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You are here : eLibrary : IAHR World Congress Proceedings : 36th Congress - The Hague (2015) ALL CONTENT : Sediment management and morphodynamics : Human impact on river channel changes downstream of changzhou hydro-junction on the xi river (xijian...
Human impact on river channel changes downstream of changzhou hydro-junction on the xi river (xijiang), china
Dams impose changes of flow and sediment transfer. In addition due to release of clear water and unsteady flow during
dam operations, the downstream channel bed tends to erode. The degradation process may be greatly aggravated by
human impacts, including river sand mining and channel restoration projects, which probably produce a large drop in
water level. When the changes are beyond estimates, the safety of waterway navigation is threatened because the water
depth at the ship-lock is not sufficient to accommodate a ship¡¯s draft. It is especially problematic when this occurs in the
near-dam reach downstream of the hydro-junction. Changzhou hydro-junction, a low head hydro-electric station located
downstream of the Xijiang River in Guangxi province of China, provides power generation, navigation, and flood control.
It is famous in China as the world¡¯s largest river ship-lock, having four-parallel lock chambers. However, the first double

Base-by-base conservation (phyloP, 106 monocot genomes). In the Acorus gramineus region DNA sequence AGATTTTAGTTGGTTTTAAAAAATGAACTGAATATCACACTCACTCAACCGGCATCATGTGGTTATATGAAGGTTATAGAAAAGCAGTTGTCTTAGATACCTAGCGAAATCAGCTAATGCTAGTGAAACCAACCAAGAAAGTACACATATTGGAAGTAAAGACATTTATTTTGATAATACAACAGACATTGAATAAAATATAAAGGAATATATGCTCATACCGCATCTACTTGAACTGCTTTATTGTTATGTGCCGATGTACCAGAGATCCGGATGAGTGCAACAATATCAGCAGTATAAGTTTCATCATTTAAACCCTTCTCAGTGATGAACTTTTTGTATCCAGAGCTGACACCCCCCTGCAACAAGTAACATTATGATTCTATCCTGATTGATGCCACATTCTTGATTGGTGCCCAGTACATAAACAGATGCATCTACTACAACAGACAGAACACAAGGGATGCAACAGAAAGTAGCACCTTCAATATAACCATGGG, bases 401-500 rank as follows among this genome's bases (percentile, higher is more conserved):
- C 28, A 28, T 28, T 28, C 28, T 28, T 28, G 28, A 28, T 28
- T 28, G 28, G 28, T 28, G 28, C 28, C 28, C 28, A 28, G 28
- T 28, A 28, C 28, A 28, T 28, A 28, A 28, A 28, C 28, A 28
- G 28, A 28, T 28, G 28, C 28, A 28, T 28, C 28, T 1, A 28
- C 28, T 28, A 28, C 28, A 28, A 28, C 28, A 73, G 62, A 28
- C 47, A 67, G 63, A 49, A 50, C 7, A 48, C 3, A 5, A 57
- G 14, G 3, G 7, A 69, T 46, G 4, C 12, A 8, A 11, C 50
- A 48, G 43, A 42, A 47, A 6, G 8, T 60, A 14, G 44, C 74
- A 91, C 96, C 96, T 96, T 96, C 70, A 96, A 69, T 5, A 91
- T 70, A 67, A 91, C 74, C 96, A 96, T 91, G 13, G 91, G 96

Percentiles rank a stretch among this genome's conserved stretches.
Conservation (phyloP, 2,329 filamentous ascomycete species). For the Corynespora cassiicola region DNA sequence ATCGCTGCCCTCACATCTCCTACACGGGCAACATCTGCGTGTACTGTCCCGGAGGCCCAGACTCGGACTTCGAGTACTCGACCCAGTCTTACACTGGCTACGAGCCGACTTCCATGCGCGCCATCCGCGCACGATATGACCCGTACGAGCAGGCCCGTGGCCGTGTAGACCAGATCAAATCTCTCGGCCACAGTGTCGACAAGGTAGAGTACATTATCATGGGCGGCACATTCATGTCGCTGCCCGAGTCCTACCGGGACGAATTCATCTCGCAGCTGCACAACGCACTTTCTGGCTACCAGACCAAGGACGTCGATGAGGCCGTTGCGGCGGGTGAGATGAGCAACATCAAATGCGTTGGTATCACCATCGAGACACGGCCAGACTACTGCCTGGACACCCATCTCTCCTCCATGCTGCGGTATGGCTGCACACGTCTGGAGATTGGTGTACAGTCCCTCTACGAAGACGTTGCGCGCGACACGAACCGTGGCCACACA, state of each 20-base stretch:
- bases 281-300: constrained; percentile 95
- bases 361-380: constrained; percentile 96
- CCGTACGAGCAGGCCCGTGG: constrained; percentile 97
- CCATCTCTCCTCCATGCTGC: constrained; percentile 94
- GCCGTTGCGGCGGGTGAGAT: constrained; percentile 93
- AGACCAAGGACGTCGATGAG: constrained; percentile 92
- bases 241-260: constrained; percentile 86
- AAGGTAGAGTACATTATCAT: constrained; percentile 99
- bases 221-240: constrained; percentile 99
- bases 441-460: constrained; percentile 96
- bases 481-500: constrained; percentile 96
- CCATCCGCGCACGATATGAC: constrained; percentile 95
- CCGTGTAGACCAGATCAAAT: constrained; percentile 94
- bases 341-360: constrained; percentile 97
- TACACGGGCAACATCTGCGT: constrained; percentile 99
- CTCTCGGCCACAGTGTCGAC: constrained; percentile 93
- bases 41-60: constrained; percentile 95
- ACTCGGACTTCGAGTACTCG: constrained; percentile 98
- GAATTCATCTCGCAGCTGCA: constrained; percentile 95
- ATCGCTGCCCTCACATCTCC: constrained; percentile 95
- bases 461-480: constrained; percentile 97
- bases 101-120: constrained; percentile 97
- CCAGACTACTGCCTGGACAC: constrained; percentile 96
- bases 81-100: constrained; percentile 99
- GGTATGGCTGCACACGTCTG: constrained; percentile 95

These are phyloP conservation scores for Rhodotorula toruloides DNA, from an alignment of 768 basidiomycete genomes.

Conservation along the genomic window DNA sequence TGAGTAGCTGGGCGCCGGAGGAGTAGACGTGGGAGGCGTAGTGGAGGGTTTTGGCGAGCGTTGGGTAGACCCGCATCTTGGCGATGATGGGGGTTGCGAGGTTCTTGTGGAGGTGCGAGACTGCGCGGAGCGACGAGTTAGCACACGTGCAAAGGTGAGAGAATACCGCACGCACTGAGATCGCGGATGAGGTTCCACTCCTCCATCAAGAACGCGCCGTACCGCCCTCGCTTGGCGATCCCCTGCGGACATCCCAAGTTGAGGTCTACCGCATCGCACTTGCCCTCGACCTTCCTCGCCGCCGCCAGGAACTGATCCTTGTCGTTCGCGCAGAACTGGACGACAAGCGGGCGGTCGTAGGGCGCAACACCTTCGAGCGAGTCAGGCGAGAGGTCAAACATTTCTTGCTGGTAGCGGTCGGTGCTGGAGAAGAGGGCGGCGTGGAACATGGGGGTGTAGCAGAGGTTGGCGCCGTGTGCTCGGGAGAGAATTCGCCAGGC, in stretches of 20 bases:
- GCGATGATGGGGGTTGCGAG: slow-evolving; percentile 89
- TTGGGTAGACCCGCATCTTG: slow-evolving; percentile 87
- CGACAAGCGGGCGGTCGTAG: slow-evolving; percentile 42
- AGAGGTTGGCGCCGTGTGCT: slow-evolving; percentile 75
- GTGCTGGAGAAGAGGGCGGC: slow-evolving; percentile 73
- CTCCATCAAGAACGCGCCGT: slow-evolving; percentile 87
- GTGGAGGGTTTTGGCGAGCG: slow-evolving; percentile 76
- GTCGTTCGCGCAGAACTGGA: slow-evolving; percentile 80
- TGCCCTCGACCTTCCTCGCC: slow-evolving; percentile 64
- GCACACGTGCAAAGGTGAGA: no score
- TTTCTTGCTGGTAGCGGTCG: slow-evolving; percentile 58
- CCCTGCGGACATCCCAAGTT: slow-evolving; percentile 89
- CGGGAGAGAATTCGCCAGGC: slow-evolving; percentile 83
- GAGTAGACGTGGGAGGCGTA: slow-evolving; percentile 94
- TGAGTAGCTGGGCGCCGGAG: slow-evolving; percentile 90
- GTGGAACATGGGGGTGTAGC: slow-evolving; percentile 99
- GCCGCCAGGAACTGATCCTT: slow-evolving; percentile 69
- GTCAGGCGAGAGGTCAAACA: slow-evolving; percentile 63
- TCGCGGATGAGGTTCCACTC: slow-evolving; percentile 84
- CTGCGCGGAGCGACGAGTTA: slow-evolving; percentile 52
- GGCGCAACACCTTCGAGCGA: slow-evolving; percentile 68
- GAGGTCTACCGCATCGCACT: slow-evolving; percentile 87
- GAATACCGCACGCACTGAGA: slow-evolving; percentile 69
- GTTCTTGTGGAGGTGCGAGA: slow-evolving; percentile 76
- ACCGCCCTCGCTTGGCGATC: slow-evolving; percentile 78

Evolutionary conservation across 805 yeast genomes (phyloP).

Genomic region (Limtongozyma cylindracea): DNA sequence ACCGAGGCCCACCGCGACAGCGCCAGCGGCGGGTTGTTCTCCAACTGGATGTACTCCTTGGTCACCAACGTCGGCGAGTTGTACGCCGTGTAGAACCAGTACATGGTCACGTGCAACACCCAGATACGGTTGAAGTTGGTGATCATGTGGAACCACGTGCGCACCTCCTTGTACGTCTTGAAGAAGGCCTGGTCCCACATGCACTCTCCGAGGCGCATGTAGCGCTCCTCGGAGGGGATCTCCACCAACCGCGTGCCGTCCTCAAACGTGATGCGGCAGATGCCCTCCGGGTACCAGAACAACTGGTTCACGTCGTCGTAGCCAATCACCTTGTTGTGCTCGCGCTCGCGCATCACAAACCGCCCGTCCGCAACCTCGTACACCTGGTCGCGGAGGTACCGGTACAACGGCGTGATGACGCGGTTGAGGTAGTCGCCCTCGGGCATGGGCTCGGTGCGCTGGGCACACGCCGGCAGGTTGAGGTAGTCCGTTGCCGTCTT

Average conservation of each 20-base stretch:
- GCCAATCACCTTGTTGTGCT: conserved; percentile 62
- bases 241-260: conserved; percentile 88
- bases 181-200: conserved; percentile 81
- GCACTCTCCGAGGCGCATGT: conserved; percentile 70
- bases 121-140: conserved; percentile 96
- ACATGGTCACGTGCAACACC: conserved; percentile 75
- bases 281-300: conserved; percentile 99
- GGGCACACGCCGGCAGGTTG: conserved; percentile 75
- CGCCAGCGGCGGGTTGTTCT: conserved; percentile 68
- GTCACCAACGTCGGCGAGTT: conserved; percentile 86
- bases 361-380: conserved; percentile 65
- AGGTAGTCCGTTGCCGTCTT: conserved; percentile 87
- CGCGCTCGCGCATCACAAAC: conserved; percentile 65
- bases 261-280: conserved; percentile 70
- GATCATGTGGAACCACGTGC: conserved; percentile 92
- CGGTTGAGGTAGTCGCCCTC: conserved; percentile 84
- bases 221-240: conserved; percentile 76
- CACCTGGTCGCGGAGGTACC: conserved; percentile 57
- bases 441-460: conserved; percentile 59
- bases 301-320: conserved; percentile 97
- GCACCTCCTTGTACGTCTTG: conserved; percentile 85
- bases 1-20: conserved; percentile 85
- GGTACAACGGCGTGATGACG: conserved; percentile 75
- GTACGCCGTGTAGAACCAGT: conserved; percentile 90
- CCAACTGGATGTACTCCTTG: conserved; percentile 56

lock chambers, completed in 2007 have been facing a navigation crisis caused by low water levels, and the other double
lock chambers went into construction two years later. On the basis of the field topographical and hydrological data, this
study analyzed variations of the river bed and low water levels. Furthermore, it studied the channel responses to multifactors
dominated by human impact. The results show that during the early years of Changzhou dam impoundment form
2007 to 2012, the diminishing water level under the same rates of discharge has largely resulted from integrated dam
operations factors, extensive mining, and channel restoration. Furthermore, the latter two were the main factors that
caused the present low water level. These results provide a valuable reference for channel regulation.
File Size : 2,436,371 bytes
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Chapter : IAHR World Congress Proceedings
Category : 36th Congress - The Hague (2015) ALL CONTENT
Article : Sediment management and morphodynamics
Date Published : 27/08/2015
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